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- Topologischer Isolator (3)
- Elektronischer Transport (2)
- Gauge/Gravity Duality (2)
- Parity Anomaly (2)
- Quantum Information (2)
- Spintronik (2)
- Topologie (2)
- topologische Isolatoren (2)
- AdS-CFT-Korrespondenz (1)
- Anomalie (1)

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This dissertation employs gauge/gravity duality to investigate features
of ( 2 + 1 ) -dimensional quantum gravity in Anti-de Sitter space (AdS)
and its relation to conformal field theory (CFT) in 1 + 1 dimensions.
Concretely, we contribute to research on the frontier of gauge/gravity
with condensed matter as well as the frontier with quantum informa-
tion.
The first research topic of this thesis is motivated by the Kondo
model, which describes the screening of magnetic impurities in metals
by conduction electrons at low temperatures. This process has a de-
scription in the language of string theory via fluctuating surfaces in
spacetime, called branes. At high temperatures the unscreened Kondo
impurity is modelled by a stack of pointlike branes. At low tempera-
tures this stack condenses into a single spherical, two-dimensional brane
which embodies the screened impurity.
This thesis demonstrates how this condensation process is naturally
reinvoked in the holographic D1/D5 system. We find brane configu-
rations mimicking the Kondo impurities at high and low energies and
establish the corresponding brane condensation, where the brane grows
two additional dimensions. We construct supergravity solutions, which
fully take into account the effect of the brane on its surrounding space-
time before and after the condensation takes place. This enables us
to compute the full impurity entropies through which we confirm the
validity of the g-theorem.
The second research topic is rooted in the connection of geometry
with quantum information. The motivation stems from the “complexity
equals volume” proposal, which relates the volume of wormholes to
the cicruit complexity of a thermal quantum state. We approach this
proposal from a pragmatic point of view by studying the properties of
certain volumes in gravity and their description in the CFT.
We study subregion complexities, which are the volumes of the re-
gions subtended by Ryu-Takayanagi (RT) geodesics. On the gravity
side we reveal their topological properties in the vacuum and in ther-
mal states, where they turn out to be temperature independent. On the
field theory side we develop and proof a formula using kinematic space
which computes subregion complexities without referencing the bulk.
We apply our formula to global AdS 3 , the conical defect and a black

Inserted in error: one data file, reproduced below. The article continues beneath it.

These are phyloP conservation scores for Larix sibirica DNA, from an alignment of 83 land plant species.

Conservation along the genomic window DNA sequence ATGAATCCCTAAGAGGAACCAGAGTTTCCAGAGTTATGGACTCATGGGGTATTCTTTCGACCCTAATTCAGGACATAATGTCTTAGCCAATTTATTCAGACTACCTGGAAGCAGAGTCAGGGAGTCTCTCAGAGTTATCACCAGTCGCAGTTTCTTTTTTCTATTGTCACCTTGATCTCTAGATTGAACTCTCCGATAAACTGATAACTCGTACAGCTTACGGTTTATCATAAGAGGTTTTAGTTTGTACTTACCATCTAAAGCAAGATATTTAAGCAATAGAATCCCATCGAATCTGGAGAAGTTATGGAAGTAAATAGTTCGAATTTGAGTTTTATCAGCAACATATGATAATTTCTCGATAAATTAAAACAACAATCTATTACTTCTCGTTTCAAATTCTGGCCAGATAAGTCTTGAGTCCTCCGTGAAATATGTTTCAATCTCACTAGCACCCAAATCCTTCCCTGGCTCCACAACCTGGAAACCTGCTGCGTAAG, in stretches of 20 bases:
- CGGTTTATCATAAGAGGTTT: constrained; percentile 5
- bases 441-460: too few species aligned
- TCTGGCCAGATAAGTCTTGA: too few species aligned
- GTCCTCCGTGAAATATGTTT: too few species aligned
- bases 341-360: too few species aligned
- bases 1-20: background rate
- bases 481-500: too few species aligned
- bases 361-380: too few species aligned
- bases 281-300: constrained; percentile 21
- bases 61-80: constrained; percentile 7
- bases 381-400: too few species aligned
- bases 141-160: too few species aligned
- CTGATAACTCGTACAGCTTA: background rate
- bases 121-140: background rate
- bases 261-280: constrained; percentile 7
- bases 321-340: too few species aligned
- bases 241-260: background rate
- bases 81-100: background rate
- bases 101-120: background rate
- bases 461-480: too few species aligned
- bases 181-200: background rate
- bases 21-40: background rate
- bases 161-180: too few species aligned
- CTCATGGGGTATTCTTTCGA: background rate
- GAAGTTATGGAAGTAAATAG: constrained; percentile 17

hole. While entanglement, i.e. minimal boundary anchored geodesics,
suffices to produce vacuum geometries, for the conical defect we also
need geodesics windings non-trivially around the singularity. The black
hole geometry requires additional thermal contributions.

Wir untersuchen zunächst das Hubbard-Modell des anisotropen Dreiecksgitters als effektive Beschreibung der Mott-Phase in verschiedenen organischen Verbindungen mit dreieckiger Gitterstruktur. Um die Eigenschaften am absoluten Nullpunkt zu bestimmen benutzen wir die variationelle Cluster Näherung (engl. variational cluster approximation VCA) und erhalten das Phasendiagramm als Funktion der Anisotropie und der Wechselwirkungsstärke. Wir finden für schwache Wechselwirkung ein Metall. Für starke Wechselwirkung finden wir je nach Stärke der Anisotropie eine Néel oder eine 120◦-Néel antiferromagnetische Ordnung. In einem Bereich mittlerer Wechselwirkung entsteht in der Nähe des isotropen Dreiecksgitters ein nichtmagnetischer Isolator. Der Metall-Isolator-Übergang hängt maßgeblich von der Anisotropie ab, genauso wie die Art der magnetischen Ordnung und das Erscheinen und die Ausdehnung der nichtmagnetischen Isolatorphase.
Spin-Bahn Kopplung ist der ausschlaggebende Parameter, der elektronische Bandmodelle in topologische Isolatoren wandelt. Spin-Bahn Kopplung im Allgemeinen beinhaltet auch den Rashba Term, der die SU(2) Symmetrie vollständig bricht. Sobald man auch Wechselwirkungen berücksichtigt, müssen sich viele theoretische Methoden auf die Analyse vereinfachter Modelle beschränken, die nur Spin-Bahn Kopplungen enthalten, welche die U(1) Symmetrie erhalten und damit eine Rashba Kopplung ausschließen. Wir versuchen diese bisher bestehende Lücke zu schließen und untersuchen das Kane-Mele Hubbard (KMH) Modell mit Rashba Spin-Bahn Kopplung und präsentieren eine systematische Analyse des Effekts der Rashba Spin-Bahn Kopplung in einem korrelierten zweidimensionalen topologischen Isolator. Wir wenden die VCA auf dieses Problem an und bestimmen das Phasendiagramm mit Wechselwirkung durch die Berechnung der lokalen Zustandsdichte, der Magnetisierung, der Einteilchenspektralfunktion und der Randzustände. Nach einer ausführlichen Auswertung des KMH-Modells, bei erhaltener U(1) Symmetrie, finden wir auch für endliche Wechselwirkung, dass eine zusätzliche Rashba Kopplung zu neuen elektronischen Phasen führt, wie eine metallische Phase und eine topologische Isolatorphase ohne Bandlücke in der lokalen Zustandsdichte, die aber eine direkte Bandlücke für jeden Wellenvektor besitzt.